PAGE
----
What Is a Data Breach?

Quick Answer

A data breach occurs when information is accessed, stolen or used without the owner’s knowledge. Here’s how data breaches happen, how to protect yourself and what to do if your information is compromised.

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A data breach happens when information is accessed, stolen or used without the owner's knowledge. It's a growing issue too: The overall number of data compromises spiked more than 68% in 2021, according to the Identity Theft Resource Center (ITRC).

Here's how data breaches happen, how to protect yourself and what to do if your information is compromised.

What Is a Data Breach?

Companies large and small, across all industries, are susceptible to data breaches. If you're victimized, it could put confidential information in the wrong hands. That may include your:

This data is valuable to business competitors, as well as thieves who buy and sell personal information on the dark web.

How Do Data Breaches Happen?

A data breach can happen in many different ways. A recent Experian report found that third parties in the supply chain were the cause of 50% of reported breaches. Data breaches can also be caused by:

  • Accidental leaks: An employee could unknowingly share sensitive information with an unauthorized user. An accidental web exposure can be equally serious. This happens when confidential information stored on a company server or device is exposed to the internet without security measures in place to ensure it can't be accessed.
  • Stolen hardware: If a dishonest employee or third-party vendor gets ahold of sensitive hardware, it could spell trouble for the business and consumers. That can include computers, hard drives, flash drives and other devices containing confidential data.
  • Phishing: This is when a fraudster tries to get someone to divulge sensitive information. It's usually through an unsolicited email or text where they pose as a company and request that you share personal information.
  • Online scams: Look out for websites that contain spelling errors, surprisingly low prices or pushy sales tactics pressuring you to act fast—they're all red flags that you could be dealing with a fraudulent website.
  • Romantic scams: Social media makes it easy to connect with someone who seems great, but is actually a scam artist. If they're asking for money, bank account information or other financial help, proceed with caution.
  • Malware: Hackers can use malicious software to extract sensitive data. It includes ransomware, which is when criminals take over an organization's computer network and demand a ransom to restore it. In 2021, a business was hit by a ransomware attack every 11 seconds, according to Experian data.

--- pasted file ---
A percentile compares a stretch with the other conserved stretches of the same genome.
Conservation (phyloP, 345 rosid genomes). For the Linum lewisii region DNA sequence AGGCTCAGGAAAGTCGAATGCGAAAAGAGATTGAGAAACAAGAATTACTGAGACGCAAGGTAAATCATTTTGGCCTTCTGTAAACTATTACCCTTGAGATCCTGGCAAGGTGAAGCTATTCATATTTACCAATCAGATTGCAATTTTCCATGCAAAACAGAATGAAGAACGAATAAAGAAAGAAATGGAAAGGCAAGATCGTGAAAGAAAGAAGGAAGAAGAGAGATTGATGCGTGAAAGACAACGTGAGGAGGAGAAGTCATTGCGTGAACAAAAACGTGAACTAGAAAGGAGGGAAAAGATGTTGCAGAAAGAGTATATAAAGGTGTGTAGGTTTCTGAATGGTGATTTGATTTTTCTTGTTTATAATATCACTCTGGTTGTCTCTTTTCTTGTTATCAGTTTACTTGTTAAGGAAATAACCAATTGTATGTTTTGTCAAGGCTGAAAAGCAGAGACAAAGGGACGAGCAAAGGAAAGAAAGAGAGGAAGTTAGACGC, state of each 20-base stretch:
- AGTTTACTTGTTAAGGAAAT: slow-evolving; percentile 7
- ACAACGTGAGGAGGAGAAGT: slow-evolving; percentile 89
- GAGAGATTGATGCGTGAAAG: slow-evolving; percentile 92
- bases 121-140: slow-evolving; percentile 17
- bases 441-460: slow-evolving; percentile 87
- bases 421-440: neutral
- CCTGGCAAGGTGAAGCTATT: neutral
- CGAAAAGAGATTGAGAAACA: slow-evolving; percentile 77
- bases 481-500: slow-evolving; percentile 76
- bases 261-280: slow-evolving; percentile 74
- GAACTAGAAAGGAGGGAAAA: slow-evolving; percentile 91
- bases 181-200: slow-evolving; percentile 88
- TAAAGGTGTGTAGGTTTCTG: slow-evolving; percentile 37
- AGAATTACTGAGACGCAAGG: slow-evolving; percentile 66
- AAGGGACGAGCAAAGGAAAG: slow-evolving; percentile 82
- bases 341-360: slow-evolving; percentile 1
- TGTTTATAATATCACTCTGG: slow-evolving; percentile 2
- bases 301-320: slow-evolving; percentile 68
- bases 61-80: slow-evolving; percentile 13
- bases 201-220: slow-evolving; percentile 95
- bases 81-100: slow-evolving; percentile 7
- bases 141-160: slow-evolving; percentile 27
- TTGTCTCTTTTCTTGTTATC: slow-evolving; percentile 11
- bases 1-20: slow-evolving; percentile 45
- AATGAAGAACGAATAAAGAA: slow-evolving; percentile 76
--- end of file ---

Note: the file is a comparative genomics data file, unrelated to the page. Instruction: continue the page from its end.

Data Breach Regulations

The Cybersecurity & Infrastructure Security Agency that operates within the Department of Homeland Security recommends that all organizations take the following action:

  • Reduce the odds of damaging cyber intrusions
  • Take steps to quickly detect potential intrusions
  • Ensure the organization is prepared to respond to potential intrusions
  • Maximize resilience to cyberattacks

There are also state laws that further regulate data breach reporting. New York state, for example, requires businesses that own or license computerized private information to notify residents if their personal information is compromised.

How to Avoid Being a Victim of a Data Breach

While corporate data leaks may be out of your hands, consumers can take the following steps to protect themselves from identity theft:

  • Use strong passwords and multifactor authentication.
  • Never share sensitive information with others. That includes your Social Security number, account passwords and more.
  • Don't use public Wi-Fi for banking, online shopping or other sensitive activities.
  • Be critical of texts, emails and phone calls requesting that you divulge personal information.
  • Check your credit report for accounts you don't recognize.
  • Shred old documents containing personal information.
  • Clear data on old phones and devices before donating or selling them.
  • Follow your employer's protocols to keep important data safe.

What to Do After a Data Breach

If you think your data has been compromised, take the following action to help set things right:

  • Look out for notifications from the organization where the breach originated. You can also reach out if you're worried your data has been involved in a breach.
  • Change your passwords and login information for accounts that were involved in the breach.
  • Add a fraud alert to your credit report or consider freezing your credit.
  • Monitor your credit and dispute errors if you find them.
  • Run a privacy scan to spot data that might be exposed elsewhere.
  • Report identity fraud if you've been victimized.

The Bottom Line

While you may not be able to avoid being wrapped up in a data breach, knowing how to respond can help prevent further damage. It underscores just how important it is to safeguard your information as much as possible.

Identity theft protection with Experian is an extra resource for consumers. If new or suspicious activity shows up on your credit report, you can know quickly and mount the proper response. You can also choose to get monthly privacy scans and dark web surveillance, and receive up to $1 million in identity theft insurance for additional protection.